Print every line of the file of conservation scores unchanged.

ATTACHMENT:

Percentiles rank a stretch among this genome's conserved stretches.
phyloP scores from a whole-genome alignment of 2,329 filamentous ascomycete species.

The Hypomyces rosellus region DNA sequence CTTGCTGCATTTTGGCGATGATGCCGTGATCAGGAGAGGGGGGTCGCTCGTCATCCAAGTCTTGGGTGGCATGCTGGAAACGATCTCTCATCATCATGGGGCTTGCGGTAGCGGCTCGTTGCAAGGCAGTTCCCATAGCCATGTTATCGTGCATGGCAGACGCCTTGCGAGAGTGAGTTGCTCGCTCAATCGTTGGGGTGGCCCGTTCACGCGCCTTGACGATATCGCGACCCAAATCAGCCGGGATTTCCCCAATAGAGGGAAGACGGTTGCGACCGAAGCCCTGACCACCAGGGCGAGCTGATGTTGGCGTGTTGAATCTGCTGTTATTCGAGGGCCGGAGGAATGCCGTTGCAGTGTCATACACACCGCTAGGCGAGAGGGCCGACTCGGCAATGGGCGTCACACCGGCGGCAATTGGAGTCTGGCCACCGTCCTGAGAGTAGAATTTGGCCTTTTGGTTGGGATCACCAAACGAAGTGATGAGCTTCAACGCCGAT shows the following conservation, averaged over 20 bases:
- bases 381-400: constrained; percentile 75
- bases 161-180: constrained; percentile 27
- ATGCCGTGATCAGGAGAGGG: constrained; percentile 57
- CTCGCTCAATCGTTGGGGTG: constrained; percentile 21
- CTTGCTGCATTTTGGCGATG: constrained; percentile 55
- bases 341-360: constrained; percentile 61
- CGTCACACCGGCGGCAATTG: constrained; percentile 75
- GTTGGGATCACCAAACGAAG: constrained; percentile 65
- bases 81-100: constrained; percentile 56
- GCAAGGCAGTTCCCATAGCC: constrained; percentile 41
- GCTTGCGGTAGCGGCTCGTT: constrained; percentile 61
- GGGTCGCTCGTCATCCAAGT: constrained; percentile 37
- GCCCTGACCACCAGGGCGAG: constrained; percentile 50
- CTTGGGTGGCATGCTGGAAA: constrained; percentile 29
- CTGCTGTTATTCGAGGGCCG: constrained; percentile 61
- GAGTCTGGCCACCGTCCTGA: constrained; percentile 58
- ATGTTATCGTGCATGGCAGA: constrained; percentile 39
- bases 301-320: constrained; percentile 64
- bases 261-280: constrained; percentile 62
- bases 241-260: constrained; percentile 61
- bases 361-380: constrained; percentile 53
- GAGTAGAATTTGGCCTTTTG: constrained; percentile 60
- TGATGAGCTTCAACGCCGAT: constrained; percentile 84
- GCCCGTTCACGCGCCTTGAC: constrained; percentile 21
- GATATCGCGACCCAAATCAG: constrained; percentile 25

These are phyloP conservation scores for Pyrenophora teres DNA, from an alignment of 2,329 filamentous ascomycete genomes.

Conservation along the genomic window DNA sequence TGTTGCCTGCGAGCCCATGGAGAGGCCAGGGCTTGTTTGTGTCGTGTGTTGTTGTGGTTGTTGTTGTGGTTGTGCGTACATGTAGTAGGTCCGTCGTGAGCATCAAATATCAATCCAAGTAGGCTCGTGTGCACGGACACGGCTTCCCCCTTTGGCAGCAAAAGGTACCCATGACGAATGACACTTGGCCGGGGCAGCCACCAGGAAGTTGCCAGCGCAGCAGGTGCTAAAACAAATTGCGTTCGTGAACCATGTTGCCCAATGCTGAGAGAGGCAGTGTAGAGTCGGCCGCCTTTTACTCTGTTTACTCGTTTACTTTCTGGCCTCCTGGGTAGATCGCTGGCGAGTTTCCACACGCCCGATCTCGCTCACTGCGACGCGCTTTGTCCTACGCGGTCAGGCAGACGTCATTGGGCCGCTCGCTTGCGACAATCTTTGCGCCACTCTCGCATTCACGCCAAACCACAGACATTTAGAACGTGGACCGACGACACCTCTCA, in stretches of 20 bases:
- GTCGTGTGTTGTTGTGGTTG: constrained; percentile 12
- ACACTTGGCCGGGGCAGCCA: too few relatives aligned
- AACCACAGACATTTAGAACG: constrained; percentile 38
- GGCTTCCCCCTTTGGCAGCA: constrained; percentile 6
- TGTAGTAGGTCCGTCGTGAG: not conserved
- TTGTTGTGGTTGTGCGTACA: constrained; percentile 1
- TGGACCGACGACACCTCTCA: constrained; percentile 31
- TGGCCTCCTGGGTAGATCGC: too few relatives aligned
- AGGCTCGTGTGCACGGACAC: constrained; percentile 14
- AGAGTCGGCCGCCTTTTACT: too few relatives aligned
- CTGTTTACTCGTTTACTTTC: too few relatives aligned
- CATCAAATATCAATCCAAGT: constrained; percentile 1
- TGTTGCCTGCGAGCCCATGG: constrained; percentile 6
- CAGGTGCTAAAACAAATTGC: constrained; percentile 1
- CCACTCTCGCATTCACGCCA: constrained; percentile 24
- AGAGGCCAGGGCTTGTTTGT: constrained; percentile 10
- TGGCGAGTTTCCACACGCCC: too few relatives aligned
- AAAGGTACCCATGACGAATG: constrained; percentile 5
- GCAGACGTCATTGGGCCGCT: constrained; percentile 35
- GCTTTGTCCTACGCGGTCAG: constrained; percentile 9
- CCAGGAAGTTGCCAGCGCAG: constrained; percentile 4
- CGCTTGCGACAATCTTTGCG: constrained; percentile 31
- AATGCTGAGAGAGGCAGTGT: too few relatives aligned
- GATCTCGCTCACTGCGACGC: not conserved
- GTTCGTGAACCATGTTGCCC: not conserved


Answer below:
Percentiles rank a stretch among this genome's conserved stretches.
phyloP scores from a whole-genome alignment of 2,329 filamentous ascomycete species.

The Hypomyces rosellus region DNA sequence CTTGCTGCATTTTGGCGATGATGCCGTGATCAGGAGAGGGGGGTCGCTCGTCATCCAAGTCTTGGGTGGCATGCTGGAAACGATCTCTCATCATCATGGGGCTTGCGGTAGCGGCTCGTTGCAAGGCAGTTCCCATAGCCATGTTATCGTGCATGGCAGACGCCTTGCGAGAGTGAGTTGCTCGCTCAATCGTTGGGGTGGCCCGTTCACGCGCCTTGACGATATCGCGACCCAAATCAGCCGGGATTTCCCCAATAGAGGGAAGACGGTTGCGACCGAAGCCCTGACCACCAGGGCGAGCTGATGTTGGCGTGTTGAATCTGCTGTTATTCGAGGGCCGGAGGAATGCCGTTGCAGTGTCATACACACCGCTAGGCGAGAGGGCCGACTCGGCAATGGGCGTCACACCGGCGGCAATTGGAGTCTGGCCACCGTCCTGAGAGTAGAATTTGGCCTTTTGGTTGGGATCACCAAACGAAGTGATGAGCTTCAACGCCGAT shows the following conservation, averaged over 20 bases:
- bases 381-400: constrained; percentile 75
- bases 161-180: constrained; percentile 27
- ATGCCGTGATCAGGAGAGGG: constrained; percentile 57
- CTCGCTCAATCGTTGGGGTG: constrained; percentile 21
- CTTGCTGCATTTTGGCGATG: constrained; percentile 55
- bases 341-360: constrained; percentile 61
- CGTCACACCGGCGGCAATTG: constrained; percentile 75
- GTTGGGATCACCAAACGAAG: constrained; percentile 65
- bases 81-100: constrained; percentile 56
- GCAAGGCAGTTCCCATAGCC: constrained; percentile 41
- GCTTGCGGTAGCGGCTCGTT: constrained; percentile 61
- GGGTCGCTCGTCATCCAAGT: constrained; percentile 37
- GCCCTGACCACCAGGGCGAG: constrained; percentile 50
- CTTGGGTGGCATGCTGGAAA: constrained; percentile 29
- CTGCTGTTATTCGAGGGCCG: constrained; percentile 61
- GAGTCTGGCCACCGTCCTGA: constrained; percentile 58
- ATGTTATCGTGCATGGCAGA: constrained; percentile 39
- bases 301-320: constrained; percentile 64
- bases 261-280: constrained; percentile 62
- bases 241-260: constrained; percentile 61
- bases 361-380: constrained; percentile 53
- GAGTAGAATTTGGCCTTTTG: constrained; percentile 60
- TGATGAGCTTCAACGCCGAT: constrained; percentile 84
- GCCCGTTCACGCGCCTTGAC: constrained; percentile 21
- GATATCGCGACCCAAATCAG: constrained; percentile 25

These are phyloP conservation scores for Pyrenophora teres DNA, from an alignment of 2,329 filamentous ascomycete genomes.

Conservation along the genomic window DNA sequence TGTTGCCTGCGAGCCCATGGAGAGGCCAGGGCTTGTTTGTGTCGTGTGTTGTTGTGGTTGTTGTTGTGGTTGTGCGTACATGTAGTAGGTCCGTCGTGAGCATCAAATATCAATCCAAGTAGGCTCGTGTGCACGGACACGGCTTCCCCCTTTGGCAGCAAAAGGTACCCATGACGAATGACACTTGGCCGGGGCAGCCACCAGGAAGTTGCCAGCGCAGCAGGTGCTAAAACAAATTGCGTTCGTGAACCATGTTGCCCAATGCTGAGAGAGGCAGTGTAGAGTCGGCCGCCTTTTACTCTGTTTACTCGTTTACTTTCTGGCCTCCTGGGTAGATCGCTGGCGAGTTTCCACACGCCCGATCTCGCTCACTGCGACGCGCTTTGTCCTACGCGGTCAGGCAGACGTCATTGGGCCGCTCGCTTGCGACAATCTTTGCGCCACTCTCGCATTCACGCCAAACCACAGACATTTAGAACGTGGACCGACGACACCTCTCA, in stretches of 20 bases:
- GTCGTGTGTTGTTGTGGTTG: constrained; percentile 12
- ACACTTGGCCGGGGCAGCCA: too few relatives aligned
- AACCACAGACATTTAGAACG: constrained; percentile 38
- GGCTTCCCCCTTTGGCAGCA: constrained; percentile 6
- TGTAGTAGGTCCGTCGTGAG: not conserved
- TTGTTGTGGTTGTGCGTACA: constrained; percentile 1
- TGGACCGACGACACCTCTCA: constrained; percentile 31
- TGGCCTCCTGGGTAGATCGC: too few relatives aligned
- AGGCTCGTGTGCACGGACAC: constrained; percentile 14
- AGAGTCGGCCGCCTTTTACT: too few relatives aligned
- CTGTTTACTCGTTTACTTTC: too few relatives aligned
- CATCAAATATCAATCCAAGT: constrained; percentile 1
- TGTTGCCTGCGAGCCCATGG: constrained; percentile 6
- CAGGTGCTAAAACAAATTGC: constrained; percentile 1
- CCACTCTCGCATTCACGCCA: constrained; percentile 24
- AGAGGCCAGGGCTTGTTTGT: constrained; percentile 10
- TGGCGAGTTTCCACACGCCC: too few relatives aligned
- AAAGGTACCCATGACGAATG: constrained; percentile 5
- GCAGACGTCATTGGGCCGCT: constrained; percentile 35
- GCTTTGTCCTACGCGGTCAG: constrained; percentile 9
- CCAGGAAGTTGCCAGCGCAG: constrained; percentile 4
- CGCTTGCGACAATCTTTGCG: constrained; percentile 31
- AATGCTGAGAGAGGCAGTGT: too few relatives aligned
- GATCTCGCTCACTGCGACGC: not conserved
- GTTCGTGAACCATGTTGCCC: not conserved